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Disabled Oregon Detainee's ADA, Retaliation and Deliberate Indifference Claims Go to Jury

An Oregon federal court denied jail officials summary judgment on a disabled prisoner's deliberate indifference, Americans with Disabilities Act (ADA) and retaliation claims.

Nathan Deffenbaugh is a wheelchair-bound double amputee below the knees. Most of his fingers are also amputated.

Guards at the Linn County Jail, in Albany, Oregon, know Deffenbaugh very well. Since 1991, he has been booked into the jail more than 30 times, so guards are also aware that he is sometimes difficult and combative.

Deffenbaugh scuffled with guards as they attempted to put him in a cell when he was arrested for a restraining order violation. He eventually pleaded guilty to assaulting a guard who was injured during that incident. Nevertheless, jail officials classified him as only a level 2 offender.

Initially, Deffenbaugh was locked in a holding cell, without his wheelchair or plumbing fixtures. The cell's "toilet" was a grate-covered floor drain in the center of the cell that guards could flush remotely.

Sometime after being locked in that cell, Deffenbaugh screamed "I need to take a shit," and demanded to be moved to a cell with a regular toilet. Sergeant Michael Schraeder told him to calm down but did not move him because he was supposedly too busy.

Deffenbaugh eventually defecated in a corner of the cell. "As a double amputee, he cannot 'squat' to use the floor grate and thus soiled himself," Deffenbaugh claimed. "His condition was obvious to Schraeder." Nevertheless, guards left him in the holding cell with the feces for several hours before moving him to another cell.

Deffenbaugh was eventually housed in an ordinary cell and his wheelchair was returned to him. Throughout the remainder of his confinement, however, he was denied an ADA compliant toilet or shower.

After Deffenbaugh's release from jail, he brought federal suit, alleging that jail officials violated his constitutional rights, the ADA and the Rehabilitation Act.

Deffenbaugh was returned to jail after another arrest, however, and Schraeder classified him as a level 1 "High Risk Offender" (HRO), resulting in the denial of his wheelchair for a large portion of his confinement.

This forced Deffenbaugh to walk on his stubs in the cell, which he alleged caused bleeding, bursitis and severe pain. Medical staff reported only that Deffenbaugh had dry skin and callouses and that he wanted his wheelchair, but that it was denied for security reasons. Again, Deffenbaugh was not confined in an ADA compliant cell with a wheelchair accessible or ADA compliant toilet or shower.

The district court found that with respect to Deffenbaugh's first detention, the evidence "could support a reasonable inference that...Schraeder was deliberately indifferent and punitive towards plaintiff in retaliation for his earlier assault on a deputy by requiring the defecating without an adequate toilet and the housing with the feces for many hours, thereby dehumanizing plaintiff and lessening his dignity." The court denied summary judgment, finding "as there are factual issues on...matters arising from this detention, plaintiff’s claims will go to a jury."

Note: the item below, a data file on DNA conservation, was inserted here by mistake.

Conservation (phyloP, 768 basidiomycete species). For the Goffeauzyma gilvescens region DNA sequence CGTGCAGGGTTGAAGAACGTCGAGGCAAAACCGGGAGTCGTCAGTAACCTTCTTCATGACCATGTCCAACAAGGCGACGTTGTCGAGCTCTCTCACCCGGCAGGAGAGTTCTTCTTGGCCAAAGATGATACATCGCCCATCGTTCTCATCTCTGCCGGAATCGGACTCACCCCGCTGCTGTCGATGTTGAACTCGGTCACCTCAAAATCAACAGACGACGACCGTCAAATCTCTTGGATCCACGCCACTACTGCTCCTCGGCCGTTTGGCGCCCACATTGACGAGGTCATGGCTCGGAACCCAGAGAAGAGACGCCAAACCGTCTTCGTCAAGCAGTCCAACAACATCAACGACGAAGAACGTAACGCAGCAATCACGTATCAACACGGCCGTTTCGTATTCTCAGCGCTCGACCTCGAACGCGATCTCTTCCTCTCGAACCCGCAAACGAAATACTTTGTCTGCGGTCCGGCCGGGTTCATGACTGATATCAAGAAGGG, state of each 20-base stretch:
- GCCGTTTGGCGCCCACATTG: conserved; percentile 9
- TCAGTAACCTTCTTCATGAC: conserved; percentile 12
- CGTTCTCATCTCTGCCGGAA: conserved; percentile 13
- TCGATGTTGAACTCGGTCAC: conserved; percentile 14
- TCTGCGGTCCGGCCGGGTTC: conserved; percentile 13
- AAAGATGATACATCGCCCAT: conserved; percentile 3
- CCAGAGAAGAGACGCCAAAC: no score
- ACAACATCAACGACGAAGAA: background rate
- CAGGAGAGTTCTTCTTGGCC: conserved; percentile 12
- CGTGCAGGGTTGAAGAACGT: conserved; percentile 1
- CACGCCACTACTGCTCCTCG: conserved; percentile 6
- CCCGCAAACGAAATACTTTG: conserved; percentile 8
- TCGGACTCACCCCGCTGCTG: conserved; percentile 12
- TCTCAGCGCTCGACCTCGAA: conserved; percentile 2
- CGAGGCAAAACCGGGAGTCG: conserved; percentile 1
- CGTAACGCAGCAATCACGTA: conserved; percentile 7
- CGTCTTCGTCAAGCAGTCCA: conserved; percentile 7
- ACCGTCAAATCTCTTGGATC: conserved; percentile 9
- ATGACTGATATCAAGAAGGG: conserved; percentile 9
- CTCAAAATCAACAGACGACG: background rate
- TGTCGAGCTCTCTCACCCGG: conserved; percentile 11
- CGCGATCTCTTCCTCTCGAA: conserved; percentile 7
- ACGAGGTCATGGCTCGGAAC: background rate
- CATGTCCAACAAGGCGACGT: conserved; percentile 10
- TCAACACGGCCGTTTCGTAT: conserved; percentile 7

Likewise, "the evidence ... could support a reasonable inference that defendant Schraeder was deliberately indifferent and punitive towards plaintiff' during his second detention "in retaliation for his earlier assault on a deputy and his filing of this action," the court found. "As there are factual issues on…matters arising from this detention, plaintiffs claims will go to a jury."

Given these factual disputes, the court denied Schraeder qualified immunity with respect to both detentions.

The court also denied the parties' cross-motions for summary judgment on Deffenbaugh's ADA and Rehabilitation Act claims for the same reason: "there are numerous factual issues present that must be decided by a jury." Even so, "the record indicates that the jail's only ADA cells are in cell blocks housing vulnerable inmates and that such may result in all disabled HROs not having access to ADA cells," the court noted. "To say the least, this is troubling in light of the mandates of the ADA."

Finally, summary judgment was "precluded" on Deffenbaugh's retaliation claim "as there are factual issues as to whether Schraeder's actions were taken in retaliation or to advance a legitimate correctional goal."

Deffenbaugh is represented by Portland, Oregon attorney Lynn S. Walsh. We will report on any significant developments in the case. See: Deffenbaugh v. Linn County, U.S.D.C. (D. Or.), Case No. 6:09-cv-06347-TC; 2011 WL 1337097.

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Related legal case

Deffenbaugh v. Linn County